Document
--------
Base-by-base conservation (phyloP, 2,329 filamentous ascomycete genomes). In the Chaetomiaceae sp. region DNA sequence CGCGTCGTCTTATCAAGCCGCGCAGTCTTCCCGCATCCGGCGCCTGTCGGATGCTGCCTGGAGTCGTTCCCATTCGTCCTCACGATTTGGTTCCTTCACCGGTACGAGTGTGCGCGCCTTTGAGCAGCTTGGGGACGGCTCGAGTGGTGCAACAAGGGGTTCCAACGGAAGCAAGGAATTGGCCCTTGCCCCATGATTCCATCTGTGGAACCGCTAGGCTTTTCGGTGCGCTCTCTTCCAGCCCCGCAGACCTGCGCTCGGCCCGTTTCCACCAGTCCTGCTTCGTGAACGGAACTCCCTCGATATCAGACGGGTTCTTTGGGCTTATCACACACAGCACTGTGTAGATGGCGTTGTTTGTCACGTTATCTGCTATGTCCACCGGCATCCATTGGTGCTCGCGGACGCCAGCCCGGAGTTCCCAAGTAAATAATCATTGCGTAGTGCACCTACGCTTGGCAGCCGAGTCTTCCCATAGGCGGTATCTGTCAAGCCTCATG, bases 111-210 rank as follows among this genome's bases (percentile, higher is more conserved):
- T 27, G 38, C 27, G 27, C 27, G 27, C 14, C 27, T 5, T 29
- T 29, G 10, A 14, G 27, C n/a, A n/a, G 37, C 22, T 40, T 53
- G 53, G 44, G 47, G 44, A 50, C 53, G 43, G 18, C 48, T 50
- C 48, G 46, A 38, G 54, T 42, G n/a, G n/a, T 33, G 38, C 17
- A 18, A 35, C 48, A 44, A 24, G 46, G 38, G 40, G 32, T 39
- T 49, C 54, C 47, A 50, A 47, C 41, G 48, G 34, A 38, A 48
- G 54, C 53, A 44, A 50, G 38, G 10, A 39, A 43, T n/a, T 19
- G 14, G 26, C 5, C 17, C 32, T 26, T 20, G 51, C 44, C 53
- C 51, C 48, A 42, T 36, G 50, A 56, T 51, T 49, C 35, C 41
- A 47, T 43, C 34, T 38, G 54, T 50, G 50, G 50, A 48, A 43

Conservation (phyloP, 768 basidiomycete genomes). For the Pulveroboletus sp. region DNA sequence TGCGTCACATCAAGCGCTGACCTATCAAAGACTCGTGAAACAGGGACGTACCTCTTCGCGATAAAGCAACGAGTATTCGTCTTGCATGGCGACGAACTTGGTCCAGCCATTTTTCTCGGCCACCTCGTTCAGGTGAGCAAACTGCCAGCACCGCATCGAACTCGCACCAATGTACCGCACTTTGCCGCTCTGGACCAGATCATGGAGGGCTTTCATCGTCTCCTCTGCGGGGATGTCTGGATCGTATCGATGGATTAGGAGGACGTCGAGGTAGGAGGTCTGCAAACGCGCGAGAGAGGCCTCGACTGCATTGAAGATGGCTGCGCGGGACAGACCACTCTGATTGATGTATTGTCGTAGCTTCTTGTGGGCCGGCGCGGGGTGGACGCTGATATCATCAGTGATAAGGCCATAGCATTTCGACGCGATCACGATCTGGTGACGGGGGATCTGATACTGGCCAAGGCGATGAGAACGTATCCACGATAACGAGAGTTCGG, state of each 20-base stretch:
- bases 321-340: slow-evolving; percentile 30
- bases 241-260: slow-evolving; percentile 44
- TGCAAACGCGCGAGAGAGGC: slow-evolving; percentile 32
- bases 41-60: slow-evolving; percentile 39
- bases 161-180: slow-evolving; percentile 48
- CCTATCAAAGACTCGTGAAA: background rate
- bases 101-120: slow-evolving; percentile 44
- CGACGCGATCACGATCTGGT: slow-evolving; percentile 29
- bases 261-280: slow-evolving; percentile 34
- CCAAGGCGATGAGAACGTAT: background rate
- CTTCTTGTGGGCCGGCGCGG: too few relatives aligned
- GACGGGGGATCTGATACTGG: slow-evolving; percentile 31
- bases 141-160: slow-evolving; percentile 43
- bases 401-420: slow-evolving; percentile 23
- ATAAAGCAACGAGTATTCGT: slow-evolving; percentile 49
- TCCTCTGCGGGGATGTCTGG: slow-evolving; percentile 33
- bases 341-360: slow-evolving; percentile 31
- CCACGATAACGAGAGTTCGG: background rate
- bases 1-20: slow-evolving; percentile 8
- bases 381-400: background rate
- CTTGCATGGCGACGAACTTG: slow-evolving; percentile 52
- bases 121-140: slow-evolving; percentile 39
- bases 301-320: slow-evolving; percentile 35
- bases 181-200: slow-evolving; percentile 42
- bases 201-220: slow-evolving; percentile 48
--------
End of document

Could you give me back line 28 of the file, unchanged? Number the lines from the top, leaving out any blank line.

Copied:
- TCCTCTGCGGGGATGTCTGG: slow-evolving; percentile 33